Why the new changes?  These changes are due to the evolving trends seen in business school classrooms.  This is a way to distinguish between those students who will adapt well in the classroom rather than just score a high score on the GMAT, making it easier for business schools to select who to be admitted. This new change is welcomed with great enthusiasm by business schools. GMAC created the section after b-school faculty members expressed a preference for proof that students could read, synthesize and reason well from a set of data within a limited amount of time without relevant in-depth knowledge and any memorization.

The addition of 30-minute Integrated Reasoning in replacement of one of the Analytical Writing Assessment sections is the biggest change to GMAT since it became a computer-adaptive test in the late 1990s. Other recent year changes occurred in 2006 after the switch over of the test administration from the ETS to Pearson. However those changes are more in rules and format, less in content.

Some students may fear that with this new section added to the GMAT, their score may not be as high than with the old exam.  Fear not.  GMAC is planning outreach and educational programs for business school faculty and students.  These programs will include information sessions and details on the new tests.

To get a better sense on the new integrated reasoning section click on the title below:

 Next Generation GMAT Question Demonstration

We at Manhattan Review wholeheartedly support such a constructive change on the GMAT and are prepared to incorporate the teaching of the new section into our curriculum. We strongly feel that without changing the existing verbal and math questions and one of the writing sections, the new Integrated Reasoning section will make the test much improved and effective while minimizing implementation costs. A win-win solution for all parties involved! However, this new section does seem to put more emphasis on extensive data analysis, which might be a challenge for students who are not used to seeing a large amount of data in a spreadsheet format.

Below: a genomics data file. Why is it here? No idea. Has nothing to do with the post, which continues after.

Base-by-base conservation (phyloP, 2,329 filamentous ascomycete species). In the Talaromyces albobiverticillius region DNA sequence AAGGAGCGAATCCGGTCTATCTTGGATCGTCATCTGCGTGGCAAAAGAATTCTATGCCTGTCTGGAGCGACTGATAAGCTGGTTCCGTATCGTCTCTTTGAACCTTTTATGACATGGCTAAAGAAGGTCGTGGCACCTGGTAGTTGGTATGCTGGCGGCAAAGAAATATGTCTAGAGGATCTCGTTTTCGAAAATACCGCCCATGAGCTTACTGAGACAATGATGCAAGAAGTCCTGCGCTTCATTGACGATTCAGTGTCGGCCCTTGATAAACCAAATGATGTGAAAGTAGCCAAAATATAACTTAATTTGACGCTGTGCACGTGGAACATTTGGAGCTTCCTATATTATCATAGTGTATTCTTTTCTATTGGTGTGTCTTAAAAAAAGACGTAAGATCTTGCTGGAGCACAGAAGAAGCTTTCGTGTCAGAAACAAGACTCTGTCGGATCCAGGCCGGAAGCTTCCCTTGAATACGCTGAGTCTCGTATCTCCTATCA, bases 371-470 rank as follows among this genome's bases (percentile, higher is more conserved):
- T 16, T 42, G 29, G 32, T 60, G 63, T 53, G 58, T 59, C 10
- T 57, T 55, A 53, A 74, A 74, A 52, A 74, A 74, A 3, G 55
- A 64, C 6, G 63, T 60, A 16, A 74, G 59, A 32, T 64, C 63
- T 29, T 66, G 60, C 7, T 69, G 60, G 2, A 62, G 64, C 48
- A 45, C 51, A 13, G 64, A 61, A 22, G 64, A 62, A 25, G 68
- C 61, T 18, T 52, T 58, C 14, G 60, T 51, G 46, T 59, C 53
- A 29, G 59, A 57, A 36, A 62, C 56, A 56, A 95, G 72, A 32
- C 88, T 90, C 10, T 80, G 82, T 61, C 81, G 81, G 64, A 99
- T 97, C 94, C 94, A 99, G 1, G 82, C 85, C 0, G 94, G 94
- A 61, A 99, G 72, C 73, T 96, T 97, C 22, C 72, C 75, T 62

Posted on June 28, 2010 by Manhattan Review

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We would like to share with you an exciting new promotional offer for our GMAT students – All students who sign up for a full course of 16 hours or more will be entitled to Unlimited Class Access. A saved value of over US$1000!

What is the offer?

1) You can join any available sessions of a comparable in-person course or an online GMAT course within 60 days of the last day of your course.

2) In addition, you will receive free access to our popular 100+ hours of GMAT online recording library.

(Please note that this offer may not be applicable to certain regions.)

How will it help you achieve a higher score?

  • Allows you to extend your study period with the guidance of an instructor for an additional 60 days after you take a course with us
  • Provides you with the opportunity to prepare your own questions after substantial self-study to bring them to the classroom and consult with instructors in real-time
  • Reinforces your learning through repeated but progressive instructions
  • Allows you to focus on various areas of strengths and weaknesses over an extended period with expert guidance
  • Solidifies your knowledge by studying with two or more of our top instructors, each with years of teaching experience and consistent student acclaim. Get to know some of our star GMAT teachers:

John Beer has taught English composition and literature to undergraduates for over eight years.  His writing has appeared in numerous periodicals, including the Chicago Tribune, Chicago Review, Review of Contemporary Fiction, Time Out Chicago, and the Village Voice.  He is a Ph.D. candidate in philosophy and social thought at the University of Chicago and holds an MFA from the Iowa Writers’ Workshop and a BA from Princeton.  John also takes the GMAT on a periodic basis to stay abreast of the latest GMAT changes. He consistently scored 780’s on the GMAT.

David Chambers is the director of a Singapore-based small-cap equities fund and the founder/director of an engineering software company that won a UK government “SMART” development grant. He holds three masters degrees: an MBA from London Business School, an MSc in Chemical Engineering from the University of Cambridge, and an LLM in Intellectual Property Law from the University of London. He has also studied at Keio Business School in Tokyo and spent extended periods living and working in the USA. His commercial experience encompasses corporate finance, strategy, engineering, software development, and sales, in a variety of international environments. He scored 760 on the GMAT (99th percentile) and is a highly experienced instructor.

How does it work?

Check out our Unlimited Class Access or email us at info@manhattanreview.com for more details!

Posted on February 8, 2010 by Manhattan Review

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Manhattan Review GMAT Prep is into its eleventh year of helping students achieve high GMAT scores and get into top MBA programs. Now, more than ever, GMAT score is essential to the strength of a business school application. With an MBA degree from top schools becoming ever more in demand, and thus the MBA application processes becoming ever more competitive, students are always looking for a way to make their application stand out. A high GMAT score is instrumental for any student who wishes to be accepted to a top MBA program. With a decade of experience, more than any other comparable GMAT prep company, Manhattan Review is continuing to educate students on how to get the top scores necessary to get into the top schools.